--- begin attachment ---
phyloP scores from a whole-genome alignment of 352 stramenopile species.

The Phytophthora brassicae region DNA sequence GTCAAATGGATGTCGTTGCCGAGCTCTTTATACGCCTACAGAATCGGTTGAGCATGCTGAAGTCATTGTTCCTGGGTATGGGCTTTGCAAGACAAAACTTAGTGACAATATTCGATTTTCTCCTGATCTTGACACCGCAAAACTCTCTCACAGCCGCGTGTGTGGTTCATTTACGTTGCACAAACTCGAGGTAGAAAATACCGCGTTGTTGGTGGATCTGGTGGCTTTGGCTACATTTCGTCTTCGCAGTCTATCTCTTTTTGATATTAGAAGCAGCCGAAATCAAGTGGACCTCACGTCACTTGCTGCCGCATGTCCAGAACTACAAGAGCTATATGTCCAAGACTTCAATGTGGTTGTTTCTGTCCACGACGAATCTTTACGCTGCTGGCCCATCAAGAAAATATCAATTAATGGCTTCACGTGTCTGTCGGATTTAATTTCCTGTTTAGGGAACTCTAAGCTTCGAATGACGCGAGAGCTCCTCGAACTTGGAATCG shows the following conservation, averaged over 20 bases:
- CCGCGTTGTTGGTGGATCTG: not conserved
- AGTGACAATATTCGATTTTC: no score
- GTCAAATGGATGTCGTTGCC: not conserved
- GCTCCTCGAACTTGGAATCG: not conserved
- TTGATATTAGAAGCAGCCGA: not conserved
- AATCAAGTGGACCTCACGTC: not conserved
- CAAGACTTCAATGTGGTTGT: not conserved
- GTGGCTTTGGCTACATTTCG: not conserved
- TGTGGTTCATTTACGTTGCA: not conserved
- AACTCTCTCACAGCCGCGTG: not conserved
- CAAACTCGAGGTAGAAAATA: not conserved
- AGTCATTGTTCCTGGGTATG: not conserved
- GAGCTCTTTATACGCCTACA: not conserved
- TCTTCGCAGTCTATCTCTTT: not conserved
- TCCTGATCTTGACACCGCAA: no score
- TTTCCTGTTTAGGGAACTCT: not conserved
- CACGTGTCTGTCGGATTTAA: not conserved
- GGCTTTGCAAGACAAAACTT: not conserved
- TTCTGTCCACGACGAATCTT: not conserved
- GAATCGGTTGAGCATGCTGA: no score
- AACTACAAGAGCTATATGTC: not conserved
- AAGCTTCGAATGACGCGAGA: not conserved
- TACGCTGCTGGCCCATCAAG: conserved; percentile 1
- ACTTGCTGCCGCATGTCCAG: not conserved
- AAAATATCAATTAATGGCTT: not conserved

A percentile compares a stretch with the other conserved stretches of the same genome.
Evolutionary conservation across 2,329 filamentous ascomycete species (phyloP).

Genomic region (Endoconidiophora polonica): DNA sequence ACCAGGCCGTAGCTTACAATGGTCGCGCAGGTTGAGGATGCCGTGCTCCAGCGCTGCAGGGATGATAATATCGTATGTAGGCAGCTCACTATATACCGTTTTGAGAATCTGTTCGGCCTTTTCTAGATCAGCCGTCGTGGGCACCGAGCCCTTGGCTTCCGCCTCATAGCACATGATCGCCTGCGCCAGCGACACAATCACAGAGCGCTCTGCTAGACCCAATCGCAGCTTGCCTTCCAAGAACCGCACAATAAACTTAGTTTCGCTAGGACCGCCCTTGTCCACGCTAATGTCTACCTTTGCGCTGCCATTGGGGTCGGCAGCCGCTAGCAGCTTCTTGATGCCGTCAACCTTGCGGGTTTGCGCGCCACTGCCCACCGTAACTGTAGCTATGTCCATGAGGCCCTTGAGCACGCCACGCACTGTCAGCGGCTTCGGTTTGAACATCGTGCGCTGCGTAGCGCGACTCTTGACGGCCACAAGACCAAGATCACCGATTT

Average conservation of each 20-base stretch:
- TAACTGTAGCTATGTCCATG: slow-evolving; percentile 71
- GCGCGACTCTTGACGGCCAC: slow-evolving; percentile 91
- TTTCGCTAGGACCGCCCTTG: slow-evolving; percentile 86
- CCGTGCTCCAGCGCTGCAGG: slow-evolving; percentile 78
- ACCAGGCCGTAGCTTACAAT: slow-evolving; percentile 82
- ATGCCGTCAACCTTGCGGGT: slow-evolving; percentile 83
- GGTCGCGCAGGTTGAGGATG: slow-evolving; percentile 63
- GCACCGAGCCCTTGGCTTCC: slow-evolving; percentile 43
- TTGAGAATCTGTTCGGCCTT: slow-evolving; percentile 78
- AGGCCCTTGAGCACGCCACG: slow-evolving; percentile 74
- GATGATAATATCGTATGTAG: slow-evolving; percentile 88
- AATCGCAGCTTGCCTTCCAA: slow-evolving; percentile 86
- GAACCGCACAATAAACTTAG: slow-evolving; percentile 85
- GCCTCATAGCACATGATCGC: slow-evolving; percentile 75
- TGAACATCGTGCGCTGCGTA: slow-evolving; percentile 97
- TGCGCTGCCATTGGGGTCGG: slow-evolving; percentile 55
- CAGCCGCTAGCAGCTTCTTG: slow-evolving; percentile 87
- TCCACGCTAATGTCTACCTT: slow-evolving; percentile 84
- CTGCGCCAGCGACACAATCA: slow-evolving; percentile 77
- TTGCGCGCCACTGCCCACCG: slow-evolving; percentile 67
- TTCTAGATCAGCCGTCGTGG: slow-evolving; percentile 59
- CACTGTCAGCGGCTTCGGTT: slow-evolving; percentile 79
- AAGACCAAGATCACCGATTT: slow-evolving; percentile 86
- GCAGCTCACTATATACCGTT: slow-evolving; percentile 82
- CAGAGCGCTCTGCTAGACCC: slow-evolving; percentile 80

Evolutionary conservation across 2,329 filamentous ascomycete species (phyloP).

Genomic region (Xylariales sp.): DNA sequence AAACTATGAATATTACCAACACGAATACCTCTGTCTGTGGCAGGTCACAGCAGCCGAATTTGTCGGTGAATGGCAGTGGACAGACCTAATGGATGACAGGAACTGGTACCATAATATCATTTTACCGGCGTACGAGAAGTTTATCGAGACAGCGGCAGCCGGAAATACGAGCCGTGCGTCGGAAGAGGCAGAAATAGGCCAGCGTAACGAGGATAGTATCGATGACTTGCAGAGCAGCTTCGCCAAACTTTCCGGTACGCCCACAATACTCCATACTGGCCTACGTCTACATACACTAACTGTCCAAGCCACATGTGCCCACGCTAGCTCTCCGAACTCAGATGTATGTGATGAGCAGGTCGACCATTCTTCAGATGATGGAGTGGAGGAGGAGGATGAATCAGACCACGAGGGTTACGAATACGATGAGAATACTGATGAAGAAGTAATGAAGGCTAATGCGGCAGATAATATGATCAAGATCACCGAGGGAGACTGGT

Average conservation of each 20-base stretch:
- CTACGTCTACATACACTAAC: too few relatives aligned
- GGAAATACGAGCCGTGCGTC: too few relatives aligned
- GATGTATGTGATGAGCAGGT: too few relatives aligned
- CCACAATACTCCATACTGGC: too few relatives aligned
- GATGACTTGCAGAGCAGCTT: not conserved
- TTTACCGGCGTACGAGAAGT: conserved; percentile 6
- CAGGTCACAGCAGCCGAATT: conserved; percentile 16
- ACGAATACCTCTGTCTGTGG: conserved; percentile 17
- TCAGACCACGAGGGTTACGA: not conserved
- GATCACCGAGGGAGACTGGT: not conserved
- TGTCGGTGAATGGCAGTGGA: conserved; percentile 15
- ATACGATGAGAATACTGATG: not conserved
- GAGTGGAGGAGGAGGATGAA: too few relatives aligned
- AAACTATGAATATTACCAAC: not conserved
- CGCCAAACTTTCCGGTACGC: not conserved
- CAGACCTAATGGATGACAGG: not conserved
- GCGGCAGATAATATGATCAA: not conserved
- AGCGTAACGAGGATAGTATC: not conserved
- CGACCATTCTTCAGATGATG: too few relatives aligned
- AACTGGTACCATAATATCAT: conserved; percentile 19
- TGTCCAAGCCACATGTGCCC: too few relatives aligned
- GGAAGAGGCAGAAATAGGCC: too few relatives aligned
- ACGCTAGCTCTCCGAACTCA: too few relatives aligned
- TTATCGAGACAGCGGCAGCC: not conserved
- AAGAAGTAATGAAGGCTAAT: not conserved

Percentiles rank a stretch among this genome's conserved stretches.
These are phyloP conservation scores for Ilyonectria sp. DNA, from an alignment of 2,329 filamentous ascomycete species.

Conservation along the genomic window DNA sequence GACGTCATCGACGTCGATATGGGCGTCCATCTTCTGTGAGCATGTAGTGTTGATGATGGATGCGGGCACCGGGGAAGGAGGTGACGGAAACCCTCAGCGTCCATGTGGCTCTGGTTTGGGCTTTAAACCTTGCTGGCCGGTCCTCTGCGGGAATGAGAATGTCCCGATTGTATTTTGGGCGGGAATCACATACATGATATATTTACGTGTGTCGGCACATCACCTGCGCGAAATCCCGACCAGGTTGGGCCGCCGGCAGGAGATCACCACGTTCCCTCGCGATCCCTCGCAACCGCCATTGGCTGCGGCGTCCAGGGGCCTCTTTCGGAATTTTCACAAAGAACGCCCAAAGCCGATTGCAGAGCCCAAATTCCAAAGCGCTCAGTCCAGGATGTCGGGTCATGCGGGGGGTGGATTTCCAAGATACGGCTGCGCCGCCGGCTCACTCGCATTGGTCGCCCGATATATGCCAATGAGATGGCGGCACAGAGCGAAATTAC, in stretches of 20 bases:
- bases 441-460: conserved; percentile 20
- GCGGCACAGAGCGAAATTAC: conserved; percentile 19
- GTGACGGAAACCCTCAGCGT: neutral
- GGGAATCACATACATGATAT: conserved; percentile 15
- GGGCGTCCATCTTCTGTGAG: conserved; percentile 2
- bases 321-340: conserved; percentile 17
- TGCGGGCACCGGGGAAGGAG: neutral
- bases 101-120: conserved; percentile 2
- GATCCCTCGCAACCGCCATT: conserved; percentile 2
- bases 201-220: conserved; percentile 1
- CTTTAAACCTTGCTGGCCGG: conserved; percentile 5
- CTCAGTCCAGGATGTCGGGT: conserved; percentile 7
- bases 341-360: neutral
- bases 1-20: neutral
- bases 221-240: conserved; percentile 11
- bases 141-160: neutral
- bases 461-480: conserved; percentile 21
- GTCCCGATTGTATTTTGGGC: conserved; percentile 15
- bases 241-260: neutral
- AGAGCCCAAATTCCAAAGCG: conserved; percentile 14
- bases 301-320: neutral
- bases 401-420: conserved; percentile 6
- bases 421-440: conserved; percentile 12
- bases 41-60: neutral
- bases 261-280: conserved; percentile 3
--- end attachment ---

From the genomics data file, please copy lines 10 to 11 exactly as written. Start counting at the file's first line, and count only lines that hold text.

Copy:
- GTGGCTTTGGCTACATTTCG: not conserved
- TGTGGTTCATTTACGTTGCA: not conserved